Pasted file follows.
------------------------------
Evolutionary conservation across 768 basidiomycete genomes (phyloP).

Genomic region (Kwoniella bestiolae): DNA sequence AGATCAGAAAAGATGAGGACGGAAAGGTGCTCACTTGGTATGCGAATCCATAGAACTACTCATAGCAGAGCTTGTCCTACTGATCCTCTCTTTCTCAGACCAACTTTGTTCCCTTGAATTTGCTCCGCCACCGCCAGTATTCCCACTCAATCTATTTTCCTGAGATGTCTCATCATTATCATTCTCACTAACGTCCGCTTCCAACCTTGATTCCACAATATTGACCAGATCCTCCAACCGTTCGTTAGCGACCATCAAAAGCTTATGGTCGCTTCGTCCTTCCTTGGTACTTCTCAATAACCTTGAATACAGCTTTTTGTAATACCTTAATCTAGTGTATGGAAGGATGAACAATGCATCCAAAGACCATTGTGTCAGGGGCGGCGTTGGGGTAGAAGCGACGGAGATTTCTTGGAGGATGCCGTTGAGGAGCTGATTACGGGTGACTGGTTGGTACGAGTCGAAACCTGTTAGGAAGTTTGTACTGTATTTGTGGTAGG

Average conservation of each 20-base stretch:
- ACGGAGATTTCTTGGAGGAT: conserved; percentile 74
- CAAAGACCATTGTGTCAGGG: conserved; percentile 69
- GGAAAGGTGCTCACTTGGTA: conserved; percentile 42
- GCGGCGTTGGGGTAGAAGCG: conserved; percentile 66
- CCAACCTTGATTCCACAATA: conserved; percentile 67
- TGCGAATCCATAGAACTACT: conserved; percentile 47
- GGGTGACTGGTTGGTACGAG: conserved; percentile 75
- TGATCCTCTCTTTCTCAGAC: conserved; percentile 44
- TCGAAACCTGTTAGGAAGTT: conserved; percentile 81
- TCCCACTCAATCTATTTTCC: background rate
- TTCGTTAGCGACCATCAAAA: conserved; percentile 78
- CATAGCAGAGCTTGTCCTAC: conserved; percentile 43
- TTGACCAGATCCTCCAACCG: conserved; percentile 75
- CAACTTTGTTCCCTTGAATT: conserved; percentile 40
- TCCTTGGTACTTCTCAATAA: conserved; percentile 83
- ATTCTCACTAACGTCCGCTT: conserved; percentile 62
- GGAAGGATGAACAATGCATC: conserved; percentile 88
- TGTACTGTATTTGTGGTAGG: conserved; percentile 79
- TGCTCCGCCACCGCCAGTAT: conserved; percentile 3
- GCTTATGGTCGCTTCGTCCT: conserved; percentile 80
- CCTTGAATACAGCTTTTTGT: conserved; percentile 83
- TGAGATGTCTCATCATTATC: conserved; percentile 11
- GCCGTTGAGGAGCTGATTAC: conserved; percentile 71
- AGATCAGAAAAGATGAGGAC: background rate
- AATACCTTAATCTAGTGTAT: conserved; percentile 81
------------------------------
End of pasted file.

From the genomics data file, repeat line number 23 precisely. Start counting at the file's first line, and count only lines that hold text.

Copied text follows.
- GCTTATGGTCGCTTCGTCCT: conserved; percentile 80